Valley Investments Receiver Hopes to Help Investors, Says They Shouldn't Expect Large Recovery

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As the fraud investigation into Valley Investments continues, a new Web site has been launched to help investors follow the case and potentially get some of their money back.

Local attorney Kirk Rider was recently given control of Valley Investments property and money after a Denver District Court shut down the company's operations last week. As the court appointed receiver, Rider's job will be to figure out what kinds of assets the company has and to create a claims process where investors might be able to get some of that money back.

He hopes his new Web site will help them keep keep track of that progress. But he adds the prospects don't look great and that it will take some time.

A locksmith was out at the Valley Mortgage and Investments building early Thursday morning, changing the locks for the new people in charge. After letting FBI agents into the building for a look around, attorney Kirk Rider went in looking for information on just what kind of assets the company controlled.

"Literally we don't know how many investors and dollars are out there and we're just starting to get a handle on the assets," said Rider.

But he says what he found there wasn't much.

"The folder that was labeled investors had no paper in it," said Rider.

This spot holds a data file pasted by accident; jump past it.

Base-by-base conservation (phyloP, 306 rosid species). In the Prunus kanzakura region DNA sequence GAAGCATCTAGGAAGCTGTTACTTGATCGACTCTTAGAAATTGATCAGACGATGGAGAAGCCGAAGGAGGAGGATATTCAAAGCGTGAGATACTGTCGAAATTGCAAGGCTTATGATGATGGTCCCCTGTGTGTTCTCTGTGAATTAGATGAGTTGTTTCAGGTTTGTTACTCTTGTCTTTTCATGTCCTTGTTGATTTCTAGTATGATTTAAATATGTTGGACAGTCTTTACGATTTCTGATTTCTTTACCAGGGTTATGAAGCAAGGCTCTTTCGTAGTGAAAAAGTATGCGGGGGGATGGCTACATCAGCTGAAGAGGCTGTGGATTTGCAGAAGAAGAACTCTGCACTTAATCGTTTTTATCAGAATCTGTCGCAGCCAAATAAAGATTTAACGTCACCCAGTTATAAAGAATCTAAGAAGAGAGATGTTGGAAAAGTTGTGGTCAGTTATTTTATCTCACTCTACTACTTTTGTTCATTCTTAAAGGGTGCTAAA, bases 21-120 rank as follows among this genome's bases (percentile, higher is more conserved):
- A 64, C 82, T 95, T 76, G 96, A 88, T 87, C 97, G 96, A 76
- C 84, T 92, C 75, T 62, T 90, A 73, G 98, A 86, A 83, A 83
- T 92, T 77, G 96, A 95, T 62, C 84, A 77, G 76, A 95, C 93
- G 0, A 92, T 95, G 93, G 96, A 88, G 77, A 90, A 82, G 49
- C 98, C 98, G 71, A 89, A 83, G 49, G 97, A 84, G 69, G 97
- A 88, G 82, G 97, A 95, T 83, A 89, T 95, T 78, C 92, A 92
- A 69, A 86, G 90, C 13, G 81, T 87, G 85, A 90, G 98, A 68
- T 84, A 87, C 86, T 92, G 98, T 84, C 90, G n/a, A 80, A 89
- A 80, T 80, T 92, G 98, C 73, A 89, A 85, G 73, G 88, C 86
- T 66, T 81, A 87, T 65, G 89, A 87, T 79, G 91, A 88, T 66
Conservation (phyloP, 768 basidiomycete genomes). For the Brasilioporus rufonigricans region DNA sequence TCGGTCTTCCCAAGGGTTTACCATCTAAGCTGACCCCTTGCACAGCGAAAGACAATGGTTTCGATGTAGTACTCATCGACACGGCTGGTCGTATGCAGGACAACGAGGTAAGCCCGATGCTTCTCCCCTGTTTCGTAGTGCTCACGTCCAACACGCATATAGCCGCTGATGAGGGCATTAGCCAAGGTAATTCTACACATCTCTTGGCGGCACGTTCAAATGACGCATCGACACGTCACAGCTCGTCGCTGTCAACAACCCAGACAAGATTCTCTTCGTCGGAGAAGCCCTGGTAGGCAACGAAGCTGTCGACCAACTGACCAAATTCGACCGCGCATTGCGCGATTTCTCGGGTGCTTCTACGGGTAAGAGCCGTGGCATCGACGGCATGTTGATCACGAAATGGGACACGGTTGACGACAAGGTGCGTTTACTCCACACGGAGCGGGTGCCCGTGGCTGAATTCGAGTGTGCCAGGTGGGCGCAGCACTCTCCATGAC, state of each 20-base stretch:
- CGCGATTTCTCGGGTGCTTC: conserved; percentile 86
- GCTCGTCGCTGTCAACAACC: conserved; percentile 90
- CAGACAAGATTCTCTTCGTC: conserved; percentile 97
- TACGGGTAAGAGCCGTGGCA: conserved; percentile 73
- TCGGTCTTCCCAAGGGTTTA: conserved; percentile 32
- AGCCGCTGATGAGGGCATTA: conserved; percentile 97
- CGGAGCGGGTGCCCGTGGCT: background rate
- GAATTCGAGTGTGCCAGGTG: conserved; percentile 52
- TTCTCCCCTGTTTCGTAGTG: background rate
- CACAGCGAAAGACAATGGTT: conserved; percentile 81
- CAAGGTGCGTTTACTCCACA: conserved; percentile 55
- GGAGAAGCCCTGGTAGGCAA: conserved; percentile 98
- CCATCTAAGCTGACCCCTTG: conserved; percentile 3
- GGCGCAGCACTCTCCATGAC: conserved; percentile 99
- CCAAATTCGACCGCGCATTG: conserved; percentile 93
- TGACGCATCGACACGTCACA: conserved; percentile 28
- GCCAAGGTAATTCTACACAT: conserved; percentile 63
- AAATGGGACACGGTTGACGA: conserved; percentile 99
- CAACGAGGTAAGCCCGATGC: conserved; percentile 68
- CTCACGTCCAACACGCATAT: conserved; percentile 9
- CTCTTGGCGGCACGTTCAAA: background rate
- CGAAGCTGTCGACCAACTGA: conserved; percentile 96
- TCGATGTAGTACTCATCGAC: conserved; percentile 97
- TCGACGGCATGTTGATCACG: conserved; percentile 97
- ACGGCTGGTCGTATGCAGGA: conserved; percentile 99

Rider says FBI agents found paper and computer records outside of Grand Junction in Valley Investment President Phillip Lochmiller's car, and they were just issued a search warrant to go through them. Rider hopes to have them in about a week.

"We don't have the records and we're trying hard to get them," said Rider.

Meanwhile, he's launched a website to keep investors up to date on what's happening. He says once it's approved by the courts, he'll post a claims process where investors can fill out the appropriate paperwork to let him know how much they invested with the company. He'll also post the latest on court proceedings and let investors know when he plans to do teleconferences to answer their questions.

But one question he knows he'll be asked, he doesn't have a happy answer for.

"They shouldn't expect to receive the monthly income they've been receiving," said Rider. "I don't think it's realistic to expect a large recovery."

While he says he'll work hard to get them back every penny he can, he wants them to know it will take time.

"We just can't make these large groups of people respond as quickly as we would like," said Rider. "It's going to be a difficult process."

Rider wants to remind investors his only role in this case is as receiver of Valley Investments and that he is not representing them as an attorney. He recommends that anyone who gave Valley Investments money hire their own attorney.

To view the Web site, click the link below.

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